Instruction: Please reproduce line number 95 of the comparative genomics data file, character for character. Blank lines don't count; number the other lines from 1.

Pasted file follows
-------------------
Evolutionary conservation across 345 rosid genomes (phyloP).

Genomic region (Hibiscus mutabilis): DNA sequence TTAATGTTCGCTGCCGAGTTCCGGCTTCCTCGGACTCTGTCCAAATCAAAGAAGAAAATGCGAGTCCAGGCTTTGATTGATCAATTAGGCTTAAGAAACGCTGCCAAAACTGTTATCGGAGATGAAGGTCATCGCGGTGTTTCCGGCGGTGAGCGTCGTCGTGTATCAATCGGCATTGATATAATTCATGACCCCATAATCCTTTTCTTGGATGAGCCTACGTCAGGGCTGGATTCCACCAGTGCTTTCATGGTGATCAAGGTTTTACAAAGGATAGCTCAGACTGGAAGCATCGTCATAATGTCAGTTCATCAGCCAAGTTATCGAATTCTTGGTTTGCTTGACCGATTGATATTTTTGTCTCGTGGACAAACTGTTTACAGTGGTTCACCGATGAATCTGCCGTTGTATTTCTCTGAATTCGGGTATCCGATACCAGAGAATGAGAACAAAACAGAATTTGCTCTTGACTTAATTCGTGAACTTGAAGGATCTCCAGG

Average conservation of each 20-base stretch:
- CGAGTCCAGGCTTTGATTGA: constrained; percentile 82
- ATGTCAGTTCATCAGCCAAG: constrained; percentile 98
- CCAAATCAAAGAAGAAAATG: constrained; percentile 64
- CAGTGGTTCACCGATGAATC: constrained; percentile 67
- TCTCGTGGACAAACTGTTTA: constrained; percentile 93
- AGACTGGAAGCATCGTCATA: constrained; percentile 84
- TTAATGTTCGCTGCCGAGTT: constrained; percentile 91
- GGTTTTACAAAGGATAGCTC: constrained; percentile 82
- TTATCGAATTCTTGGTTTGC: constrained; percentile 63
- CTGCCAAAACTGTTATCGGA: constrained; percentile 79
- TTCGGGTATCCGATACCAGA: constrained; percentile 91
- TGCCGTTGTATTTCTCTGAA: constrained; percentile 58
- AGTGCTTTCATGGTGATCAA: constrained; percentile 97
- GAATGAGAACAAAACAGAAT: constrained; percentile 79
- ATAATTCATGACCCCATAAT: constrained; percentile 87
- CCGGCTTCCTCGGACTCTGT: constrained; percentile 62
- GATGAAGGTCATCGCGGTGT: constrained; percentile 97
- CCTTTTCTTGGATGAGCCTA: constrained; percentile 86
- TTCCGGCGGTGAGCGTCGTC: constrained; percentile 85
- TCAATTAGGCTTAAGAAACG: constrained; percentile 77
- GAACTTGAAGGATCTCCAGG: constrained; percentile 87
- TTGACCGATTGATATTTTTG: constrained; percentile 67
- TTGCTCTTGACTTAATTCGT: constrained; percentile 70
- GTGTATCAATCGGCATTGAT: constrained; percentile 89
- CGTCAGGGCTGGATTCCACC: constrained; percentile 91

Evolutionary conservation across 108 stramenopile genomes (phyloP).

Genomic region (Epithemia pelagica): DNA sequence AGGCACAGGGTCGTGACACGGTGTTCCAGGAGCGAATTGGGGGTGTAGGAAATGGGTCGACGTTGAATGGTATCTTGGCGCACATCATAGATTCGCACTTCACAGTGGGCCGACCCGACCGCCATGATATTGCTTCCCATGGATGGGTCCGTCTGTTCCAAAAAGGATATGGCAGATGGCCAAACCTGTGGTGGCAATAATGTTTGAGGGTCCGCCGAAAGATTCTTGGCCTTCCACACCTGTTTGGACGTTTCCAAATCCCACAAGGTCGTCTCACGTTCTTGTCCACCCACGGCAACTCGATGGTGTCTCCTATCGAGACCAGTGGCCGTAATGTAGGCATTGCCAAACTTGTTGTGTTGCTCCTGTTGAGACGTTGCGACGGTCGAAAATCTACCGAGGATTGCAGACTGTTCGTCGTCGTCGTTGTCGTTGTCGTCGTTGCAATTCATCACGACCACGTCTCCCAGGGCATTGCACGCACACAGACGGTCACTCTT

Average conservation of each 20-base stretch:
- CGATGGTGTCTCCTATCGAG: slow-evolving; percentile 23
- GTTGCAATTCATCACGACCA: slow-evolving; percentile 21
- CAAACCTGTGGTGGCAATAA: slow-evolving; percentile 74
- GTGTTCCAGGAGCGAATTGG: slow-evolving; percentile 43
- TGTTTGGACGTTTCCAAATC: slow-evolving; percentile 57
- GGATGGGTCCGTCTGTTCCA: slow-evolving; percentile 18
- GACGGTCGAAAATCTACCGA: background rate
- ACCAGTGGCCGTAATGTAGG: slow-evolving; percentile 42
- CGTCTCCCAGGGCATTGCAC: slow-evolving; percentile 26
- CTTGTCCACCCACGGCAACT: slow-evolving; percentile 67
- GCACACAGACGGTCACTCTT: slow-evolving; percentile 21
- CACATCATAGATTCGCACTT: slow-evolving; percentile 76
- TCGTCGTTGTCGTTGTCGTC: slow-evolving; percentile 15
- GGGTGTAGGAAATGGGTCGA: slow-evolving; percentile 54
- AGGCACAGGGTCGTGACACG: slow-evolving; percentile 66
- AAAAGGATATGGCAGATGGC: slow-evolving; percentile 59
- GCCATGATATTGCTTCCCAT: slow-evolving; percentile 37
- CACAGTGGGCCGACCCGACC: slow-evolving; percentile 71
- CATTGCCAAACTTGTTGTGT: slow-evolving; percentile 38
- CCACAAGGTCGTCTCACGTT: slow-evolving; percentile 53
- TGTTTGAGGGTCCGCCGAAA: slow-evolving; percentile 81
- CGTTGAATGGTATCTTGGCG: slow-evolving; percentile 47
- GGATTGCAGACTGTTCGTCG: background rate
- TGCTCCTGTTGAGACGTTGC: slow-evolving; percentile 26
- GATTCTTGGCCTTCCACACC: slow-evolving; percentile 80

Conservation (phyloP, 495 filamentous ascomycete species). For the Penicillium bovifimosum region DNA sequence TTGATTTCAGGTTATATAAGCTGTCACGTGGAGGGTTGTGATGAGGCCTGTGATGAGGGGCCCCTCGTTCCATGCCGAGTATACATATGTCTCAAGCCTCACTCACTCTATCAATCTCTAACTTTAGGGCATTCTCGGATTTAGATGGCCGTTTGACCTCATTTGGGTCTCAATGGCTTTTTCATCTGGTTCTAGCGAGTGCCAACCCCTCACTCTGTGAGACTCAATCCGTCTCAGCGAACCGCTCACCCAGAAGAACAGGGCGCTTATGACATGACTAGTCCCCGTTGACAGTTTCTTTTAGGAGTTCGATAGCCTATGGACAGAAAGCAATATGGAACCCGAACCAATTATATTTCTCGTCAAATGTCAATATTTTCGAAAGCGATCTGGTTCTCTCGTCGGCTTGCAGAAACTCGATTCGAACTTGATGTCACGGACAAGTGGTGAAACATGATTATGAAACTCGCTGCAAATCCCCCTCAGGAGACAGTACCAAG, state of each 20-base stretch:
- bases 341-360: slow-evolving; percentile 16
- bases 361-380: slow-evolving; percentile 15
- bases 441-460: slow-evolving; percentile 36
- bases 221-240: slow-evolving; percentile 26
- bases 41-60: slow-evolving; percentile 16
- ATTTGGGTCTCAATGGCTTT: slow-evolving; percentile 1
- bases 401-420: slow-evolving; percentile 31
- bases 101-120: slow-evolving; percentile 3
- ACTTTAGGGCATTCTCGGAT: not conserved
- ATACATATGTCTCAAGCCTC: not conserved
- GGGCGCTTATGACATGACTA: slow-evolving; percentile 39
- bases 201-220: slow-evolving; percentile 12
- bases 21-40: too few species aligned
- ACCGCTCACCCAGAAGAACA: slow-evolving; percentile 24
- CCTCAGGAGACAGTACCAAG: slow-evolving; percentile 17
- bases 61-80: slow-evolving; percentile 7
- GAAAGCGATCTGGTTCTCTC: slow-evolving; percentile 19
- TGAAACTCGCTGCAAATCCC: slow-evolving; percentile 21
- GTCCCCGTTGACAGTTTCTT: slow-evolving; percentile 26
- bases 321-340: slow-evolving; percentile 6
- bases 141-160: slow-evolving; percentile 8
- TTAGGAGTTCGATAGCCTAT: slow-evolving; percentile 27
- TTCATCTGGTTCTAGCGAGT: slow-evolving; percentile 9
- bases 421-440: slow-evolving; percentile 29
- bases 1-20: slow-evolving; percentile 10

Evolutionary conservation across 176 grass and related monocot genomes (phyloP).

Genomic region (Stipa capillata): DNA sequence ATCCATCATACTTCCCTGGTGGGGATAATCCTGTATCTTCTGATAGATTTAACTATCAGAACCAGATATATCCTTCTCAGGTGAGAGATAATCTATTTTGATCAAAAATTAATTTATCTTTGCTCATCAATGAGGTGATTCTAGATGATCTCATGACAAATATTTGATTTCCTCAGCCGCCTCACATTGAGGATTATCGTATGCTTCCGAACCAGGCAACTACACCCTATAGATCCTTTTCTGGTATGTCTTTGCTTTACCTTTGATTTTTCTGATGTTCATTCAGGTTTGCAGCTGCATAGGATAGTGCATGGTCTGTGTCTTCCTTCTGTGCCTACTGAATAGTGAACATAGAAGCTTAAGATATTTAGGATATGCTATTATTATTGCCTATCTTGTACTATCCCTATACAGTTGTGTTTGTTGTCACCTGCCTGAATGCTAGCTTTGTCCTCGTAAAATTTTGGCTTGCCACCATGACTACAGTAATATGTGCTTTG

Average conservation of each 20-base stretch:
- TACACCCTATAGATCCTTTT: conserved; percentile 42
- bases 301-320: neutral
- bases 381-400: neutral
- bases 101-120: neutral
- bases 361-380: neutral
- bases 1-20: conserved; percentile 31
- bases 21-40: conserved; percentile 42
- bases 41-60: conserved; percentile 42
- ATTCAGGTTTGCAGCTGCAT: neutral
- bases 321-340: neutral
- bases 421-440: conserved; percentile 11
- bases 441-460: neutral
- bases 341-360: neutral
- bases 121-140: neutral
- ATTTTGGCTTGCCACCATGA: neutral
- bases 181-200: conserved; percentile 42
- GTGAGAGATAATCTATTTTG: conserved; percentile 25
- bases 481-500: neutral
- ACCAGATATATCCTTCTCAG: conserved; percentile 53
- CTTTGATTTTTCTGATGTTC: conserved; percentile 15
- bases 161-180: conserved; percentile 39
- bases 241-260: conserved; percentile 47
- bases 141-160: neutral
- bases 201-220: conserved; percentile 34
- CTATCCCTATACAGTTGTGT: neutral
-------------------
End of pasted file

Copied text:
- bases 321-340: neutral